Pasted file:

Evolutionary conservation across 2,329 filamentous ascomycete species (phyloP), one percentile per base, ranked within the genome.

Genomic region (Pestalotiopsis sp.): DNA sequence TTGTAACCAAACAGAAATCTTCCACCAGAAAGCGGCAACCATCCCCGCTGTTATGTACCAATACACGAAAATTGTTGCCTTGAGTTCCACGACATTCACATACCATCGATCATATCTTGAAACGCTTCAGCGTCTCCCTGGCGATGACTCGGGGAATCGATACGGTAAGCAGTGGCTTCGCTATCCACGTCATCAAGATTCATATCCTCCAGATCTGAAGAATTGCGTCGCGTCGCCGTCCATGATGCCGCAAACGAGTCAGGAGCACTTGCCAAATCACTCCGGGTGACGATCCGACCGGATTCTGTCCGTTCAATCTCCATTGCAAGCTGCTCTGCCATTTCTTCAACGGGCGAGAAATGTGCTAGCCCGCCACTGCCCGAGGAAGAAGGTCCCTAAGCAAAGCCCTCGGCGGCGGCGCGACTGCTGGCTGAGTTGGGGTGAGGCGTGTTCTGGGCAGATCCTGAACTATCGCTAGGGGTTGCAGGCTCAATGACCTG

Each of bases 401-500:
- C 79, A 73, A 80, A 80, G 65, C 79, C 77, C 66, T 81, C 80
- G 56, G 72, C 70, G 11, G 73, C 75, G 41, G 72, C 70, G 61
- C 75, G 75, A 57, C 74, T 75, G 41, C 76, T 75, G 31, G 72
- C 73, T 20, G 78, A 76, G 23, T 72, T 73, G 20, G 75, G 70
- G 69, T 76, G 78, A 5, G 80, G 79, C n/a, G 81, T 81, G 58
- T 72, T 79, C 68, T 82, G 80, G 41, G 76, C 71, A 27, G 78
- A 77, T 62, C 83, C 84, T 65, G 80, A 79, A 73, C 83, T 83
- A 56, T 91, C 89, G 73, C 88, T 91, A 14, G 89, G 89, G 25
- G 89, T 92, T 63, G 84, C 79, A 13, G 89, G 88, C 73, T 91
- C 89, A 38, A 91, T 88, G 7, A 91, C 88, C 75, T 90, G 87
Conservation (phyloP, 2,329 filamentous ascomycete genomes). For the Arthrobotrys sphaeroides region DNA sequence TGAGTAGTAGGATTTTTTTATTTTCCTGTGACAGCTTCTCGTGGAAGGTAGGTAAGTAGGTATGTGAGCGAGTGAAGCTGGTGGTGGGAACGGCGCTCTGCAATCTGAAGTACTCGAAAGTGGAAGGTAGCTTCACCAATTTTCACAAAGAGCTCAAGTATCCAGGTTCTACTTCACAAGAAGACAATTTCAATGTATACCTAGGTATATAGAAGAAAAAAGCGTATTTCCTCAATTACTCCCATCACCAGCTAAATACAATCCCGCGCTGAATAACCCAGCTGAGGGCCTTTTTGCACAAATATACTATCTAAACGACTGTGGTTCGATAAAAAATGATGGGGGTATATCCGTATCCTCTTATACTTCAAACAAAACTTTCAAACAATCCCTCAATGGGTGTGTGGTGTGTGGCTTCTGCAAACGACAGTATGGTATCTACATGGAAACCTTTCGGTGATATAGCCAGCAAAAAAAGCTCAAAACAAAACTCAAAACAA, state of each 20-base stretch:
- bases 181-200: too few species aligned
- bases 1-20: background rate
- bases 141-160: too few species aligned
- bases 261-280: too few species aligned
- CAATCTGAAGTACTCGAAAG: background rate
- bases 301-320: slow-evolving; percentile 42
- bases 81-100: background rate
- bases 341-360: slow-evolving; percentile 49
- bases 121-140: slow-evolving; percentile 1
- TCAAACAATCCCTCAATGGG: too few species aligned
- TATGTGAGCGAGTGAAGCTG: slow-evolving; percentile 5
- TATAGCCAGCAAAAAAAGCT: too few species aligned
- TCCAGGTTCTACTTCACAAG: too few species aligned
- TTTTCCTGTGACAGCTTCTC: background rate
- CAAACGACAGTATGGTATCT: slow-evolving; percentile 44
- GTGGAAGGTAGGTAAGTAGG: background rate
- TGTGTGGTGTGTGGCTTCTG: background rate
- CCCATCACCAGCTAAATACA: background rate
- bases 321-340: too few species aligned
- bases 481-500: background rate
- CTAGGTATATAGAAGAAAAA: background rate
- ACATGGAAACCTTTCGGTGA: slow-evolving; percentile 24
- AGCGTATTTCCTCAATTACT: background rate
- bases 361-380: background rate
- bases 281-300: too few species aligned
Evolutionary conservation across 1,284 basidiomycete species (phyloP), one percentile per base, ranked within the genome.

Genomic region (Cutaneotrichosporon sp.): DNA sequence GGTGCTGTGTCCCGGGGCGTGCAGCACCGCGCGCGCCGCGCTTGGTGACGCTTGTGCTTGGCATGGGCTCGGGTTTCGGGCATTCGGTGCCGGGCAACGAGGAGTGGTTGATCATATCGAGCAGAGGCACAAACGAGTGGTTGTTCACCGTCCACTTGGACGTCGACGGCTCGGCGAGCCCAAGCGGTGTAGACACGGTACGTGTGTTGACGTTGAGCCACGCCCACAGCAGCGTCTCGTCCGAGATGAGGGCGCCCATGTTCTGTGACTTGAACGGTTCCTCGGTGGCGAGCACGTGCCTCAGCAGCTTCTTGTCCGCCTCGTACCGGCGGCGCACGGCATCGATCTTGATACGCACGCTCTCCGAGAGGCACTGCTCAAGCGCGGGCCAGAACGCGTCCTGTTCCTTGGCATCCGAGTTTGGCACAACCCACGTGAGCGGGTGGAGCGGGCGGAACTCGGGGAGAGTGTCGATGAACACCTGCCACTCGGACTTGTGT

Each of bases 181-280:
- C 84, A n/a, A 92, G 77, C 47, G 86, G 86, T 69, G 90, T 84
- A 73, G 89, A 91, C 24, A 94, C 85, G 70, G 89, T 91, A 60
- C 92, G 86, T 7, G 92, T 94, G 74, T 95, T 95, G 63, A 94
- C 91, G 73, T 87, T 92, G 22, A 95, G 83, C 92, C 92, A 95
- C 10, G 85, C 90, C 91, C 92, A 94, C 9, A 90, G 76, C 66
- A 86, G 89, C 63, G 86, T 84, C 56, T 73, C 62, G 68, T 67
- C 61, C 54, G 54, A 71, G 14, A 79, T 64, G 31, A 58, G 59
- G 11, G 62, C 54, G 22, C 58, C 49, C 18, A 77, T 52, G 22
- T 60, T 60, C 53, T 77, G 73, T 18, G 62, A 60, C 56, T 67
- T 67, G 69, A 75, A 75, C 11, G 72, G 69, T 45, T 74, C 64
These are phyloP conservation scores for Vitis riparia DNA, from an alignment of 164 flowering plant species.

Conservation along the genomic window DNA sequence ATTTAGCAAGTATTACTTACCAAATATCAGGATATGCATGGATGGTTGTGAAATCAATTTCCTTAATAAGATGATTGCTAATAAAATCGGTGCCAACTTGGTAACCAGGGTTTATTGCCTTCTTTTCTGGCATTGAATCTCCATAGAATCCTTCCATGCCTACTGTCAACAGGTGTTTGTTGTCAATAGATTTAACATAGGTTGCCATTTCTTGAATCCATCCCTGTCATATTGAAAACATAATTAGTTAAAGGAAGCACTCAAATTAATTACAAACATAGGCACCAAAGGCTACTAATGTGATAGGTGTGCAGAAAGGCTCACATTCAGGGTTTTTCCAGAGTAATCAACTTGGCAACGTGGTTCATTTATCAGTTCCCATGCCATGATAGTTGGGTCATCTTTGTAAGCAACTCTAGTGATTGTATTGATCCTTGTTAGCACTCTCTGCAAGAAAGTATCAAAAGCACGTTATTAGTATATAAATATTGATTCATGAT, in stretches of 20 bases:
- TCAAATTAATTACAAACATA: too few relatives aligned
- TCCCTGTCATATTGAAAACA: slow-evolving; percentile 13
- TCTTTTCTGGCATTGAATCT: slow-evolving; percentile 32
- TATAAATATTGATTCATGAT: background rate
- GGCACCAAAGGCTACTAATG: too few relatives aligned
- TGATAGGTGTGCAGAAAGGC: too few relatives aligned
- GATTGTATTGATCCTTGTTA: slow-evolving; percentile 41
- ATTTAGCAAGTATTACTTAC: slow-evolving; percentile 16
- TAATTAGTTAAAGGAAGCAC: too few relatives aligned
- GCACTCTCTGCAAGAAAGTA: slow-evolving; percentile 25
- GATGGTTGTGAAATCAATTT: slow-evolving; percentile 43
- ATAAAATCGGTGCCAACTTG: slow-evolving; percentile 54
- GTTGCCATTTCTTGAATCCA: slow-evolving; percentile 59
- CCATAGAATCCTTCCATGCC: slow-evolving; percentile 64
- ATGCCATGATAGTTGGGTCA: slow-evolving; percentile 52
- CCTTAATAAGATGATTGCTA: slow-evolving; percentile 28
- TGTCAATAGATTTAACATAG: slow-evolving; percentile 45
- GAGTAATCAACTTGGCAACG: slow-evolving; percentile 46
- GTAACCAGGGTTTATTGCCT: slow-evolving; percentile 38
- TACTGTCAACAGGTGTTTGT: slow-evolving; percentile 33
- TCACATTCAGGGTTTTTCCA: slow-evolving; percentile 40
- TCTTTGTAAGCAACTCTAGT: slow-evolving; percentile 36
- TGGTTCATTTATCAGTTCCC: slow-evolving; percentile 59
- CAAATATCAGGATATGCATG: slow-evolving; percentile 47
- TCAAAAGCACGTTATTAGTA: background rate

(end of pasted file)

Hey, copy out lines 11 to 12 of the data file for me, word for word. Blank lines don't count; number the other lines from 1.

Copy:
- A 56, T 91, C 89, G 73, C 88, T 91, A 14, G 89, G 89, G 25
- G 89, T 92, T 63, G 84, C 79, A 13, G 89, G 88, C 73, T 91